Shuttle made one of their tiny boxes based on the BTX form factor and cooler and found out they had to ship fewer units by air at the time, as they weighed too much.
It was a bit of a wasteful form factor in terms of the use of PCB space and it wouldn't have resolved any of the issues we're seeing now for that matter.
Posted on Reply
#7
ppn
The top slot is now defunct in order to fit a reasonably big air cooler, and be able to press the unlocking mechanism of the slot. I was not even been able to do it on a second slot GPU. ideally the first and second slot should be free. just empty. and on the third 5 slot gpu with 2.5cm deshroud fans. all the other slots should be reversed on the back side, as well as the CPU. Actually everything must be on the front and all 16x slots and depending on the cpu be routed as 1-16x or offline. and the GPU on the backside with angled 90 degree slot so that it sits vertically, not perpendicular to the motherboard as it is now. CPU and GPU must be like two sides of a coin.
Posted on Reply
#8
ADB1979
ppnThe top slot is now defunct in order to fit a reasonably big air cooler, and be able to press the unlocking mechanism of the slot. I was not even been able to do it on a second slot GPU. ideally the first and second slot should be free. just empty. and on the third 5 slot gpu with 2.5cm deshroud fans. all the other slots should be reversed on the back side, as well as the CPU. Actually everything must be on the front and all 16x slots and depending on the cpu be routed as 1-16x or offline. and the GPU on the backside with angled 90 degree slot so that it sits vertically, not perpendicular to the motherboard as it is now. CPU and GPU must be like two sides of a coin.
Some of your design ideas are the same as or similar to mine, much as many ITX cases / systems now have the GPU behind the motherboard via a very expensive cable.!

Having the PCIe slot for the GPU on the back of the motherboard, but raised away from the motherboard for airflow is a primary design concept of mine, likewise half of the power components. There are many ways to skin a cat, and there are many designs that could easily be created that tick all boxes. ATX wasn't ever good design IMHO, all it did was allow for a better design for modern components and power delivery for the new components of the day and the upcoming planned ones, but along with the newfangled PCI slots screwed up badly on the airflow point, with the hot components being on the top of ISA slots, which is sensible, to being on the bottom of PCI slots which is stupid.!

As far as I know this was done so the card would fit into a slot and could be screwed into the case regardless of whether the card was an ISA or PCI card as they shared the same slot very typically (showing my age here). All ATX cases for airflow purposes with modern hot components are much better suited to being upside down, desktop style or with the PCIe slots vertical. There are soooo many ways that the ATX standard could be replaced with something much better, looks to the future and doesn't have any of the problems that we have seen since the advent of the ATX standard, and for that matter "Tower" cases bing upside down. I can only hope that people with the power to create something new are listening, I am clearly not alone here in recognising the inherent problems and wanting a solution.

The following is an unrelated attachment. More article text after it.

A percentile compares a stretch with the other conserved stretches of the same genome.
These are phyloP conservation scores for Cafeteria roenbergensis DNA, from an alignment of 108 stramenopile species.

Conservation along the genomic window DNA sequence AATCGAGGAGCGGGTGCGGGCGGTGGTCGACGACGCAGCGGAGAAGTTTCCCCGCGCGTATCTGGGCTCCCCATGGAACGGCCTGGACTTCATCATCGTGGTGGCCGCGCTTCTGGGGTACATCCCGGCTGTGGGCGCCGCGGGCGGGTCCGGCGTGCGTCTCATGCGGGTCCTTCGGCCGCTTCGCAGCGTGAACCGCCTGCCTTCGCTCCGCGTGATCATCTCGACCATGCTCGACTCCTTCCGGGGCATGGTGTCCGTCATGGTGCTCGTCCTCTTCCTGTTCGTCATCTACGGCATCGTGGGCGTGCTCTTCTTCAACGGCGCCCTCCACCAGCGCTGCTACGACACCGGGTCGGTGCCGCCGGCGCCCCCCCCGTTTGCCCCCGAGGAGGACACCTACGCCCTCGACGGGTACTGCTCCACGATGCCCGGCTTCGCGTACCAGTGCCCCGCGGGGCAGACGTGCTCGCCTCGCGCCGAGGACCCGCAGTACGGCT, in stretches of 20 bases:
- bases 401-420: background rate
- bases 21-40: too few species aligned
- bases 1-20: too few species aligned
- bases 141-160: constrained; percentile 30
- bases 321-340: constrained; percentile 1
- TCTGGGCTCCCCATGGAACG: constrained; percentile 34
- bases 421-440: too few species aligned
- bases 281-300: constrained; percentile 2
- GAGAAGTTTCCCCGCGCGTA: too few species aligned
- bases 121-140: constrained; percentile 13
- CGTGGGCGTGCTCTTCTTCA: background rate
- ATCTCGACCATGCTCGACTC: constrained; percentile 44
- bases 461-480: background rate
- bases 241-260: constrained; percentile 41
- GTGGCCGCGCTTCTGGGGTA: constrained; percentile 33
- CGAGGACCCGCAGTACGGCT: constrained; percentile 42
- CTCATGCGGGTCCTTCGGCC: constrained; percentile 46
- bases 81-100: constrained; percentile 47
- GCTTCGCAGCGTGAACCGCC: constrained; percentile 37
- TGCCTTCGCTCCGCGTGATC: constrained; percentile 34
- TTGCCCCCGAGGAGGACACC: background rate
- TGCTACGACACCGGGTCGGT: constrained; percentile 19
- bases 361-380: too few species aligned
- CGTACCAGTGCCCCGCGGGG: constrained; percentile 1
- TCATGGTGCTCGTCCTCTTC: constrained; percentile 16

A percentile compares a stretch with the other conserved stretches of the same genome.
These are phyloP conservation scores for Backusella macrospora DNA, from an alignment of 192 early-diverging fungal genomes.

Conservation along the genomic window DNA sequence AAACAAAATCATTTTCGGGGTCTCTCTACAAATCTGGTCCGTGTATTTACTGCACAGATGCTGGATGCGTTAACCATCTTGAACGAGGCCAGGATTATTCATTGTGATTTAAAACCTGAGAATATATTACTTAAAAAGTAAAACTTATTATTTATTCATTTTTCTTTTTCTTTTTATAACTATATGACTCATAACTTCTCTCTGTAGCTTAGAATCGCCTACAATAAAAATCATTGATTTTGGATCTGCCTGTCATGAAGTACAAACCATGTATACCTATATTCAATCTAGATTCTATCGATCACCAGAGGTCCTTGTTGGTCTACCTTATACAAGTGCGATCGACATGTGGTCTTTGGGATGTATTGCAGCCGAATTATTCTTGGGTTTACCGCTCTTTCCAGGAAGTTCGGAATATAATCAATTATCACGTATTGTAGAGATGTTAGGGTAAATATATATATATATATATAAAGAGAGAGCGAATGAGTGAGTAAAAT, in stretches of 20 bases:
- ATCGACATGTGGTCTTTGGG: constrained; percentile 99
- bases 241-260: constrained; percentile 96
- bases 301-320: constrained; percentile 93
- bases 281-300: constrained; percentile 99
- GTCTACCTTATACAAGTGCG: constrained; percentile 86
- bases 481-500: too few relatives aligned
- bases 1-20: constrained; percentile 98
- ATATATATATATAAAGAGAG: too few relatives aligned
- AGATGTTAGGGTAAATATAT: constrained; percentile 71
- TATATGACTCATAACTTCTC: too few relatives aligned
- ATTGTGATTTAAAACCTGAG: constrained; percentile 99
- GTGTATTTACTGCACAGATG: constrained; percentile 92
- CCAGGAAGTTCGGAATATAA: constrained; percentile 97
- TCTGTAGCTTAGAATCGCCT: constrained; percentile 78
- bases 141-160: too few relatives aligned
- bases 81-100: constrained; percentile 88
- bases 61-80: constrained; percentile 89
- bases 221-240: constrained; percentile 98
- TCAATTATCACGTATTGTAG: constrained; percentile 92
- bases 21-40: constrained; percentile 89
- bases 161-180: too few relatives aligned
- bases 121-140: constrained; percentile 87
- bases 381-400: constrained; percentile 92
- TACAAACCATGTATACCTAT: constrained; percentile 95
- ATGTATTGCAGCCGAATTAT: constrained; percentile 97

Posted on Reply
#9
mechtech
Be nice if they could slap a 6xx chipset on an AM4 mobo.

edit - hmmm no sata?, but I see 10Gb Ethernet, wifi 6e, navi 2 DP2.0, nice, I wonder how much these motherboards are going to cost though?
Posted on Reply
#10
kapone32
The most thing I am excited about today's keynote was AMD Direct Storage. I don't plan on getting AM5 on the first iteration. The reason I am keen for Direct Storage (an ode to my Dad) is that I like to have the compelling PC parts so all of my storage is NAND Flash, including some RAID 0 3.0 and 4.0 NVME. I really hope that Direct Storage will be a driver based solution that is a part of AMD software like how crossfire was on Polaris. The other thing that has my interest piqued is RDNA2 based APUs. The 6500XT has me convinced that AMD will make the budget Graphics solutions very accessible for the Next Generation of PC enthusiasts with their APUs. The problem is that AMD has to face a torrent of negative Propaganda on social media (User Benchmark) and the sentiment that we should feel sorry for Nvidia and AMD is the Evil Empire. As far as 15% improvement goes I do believe that AMD is sandbagging us as 5NM at 5.5 GHZ is an absolute crazy hint at we are going to see. Isn't competition great!!!!!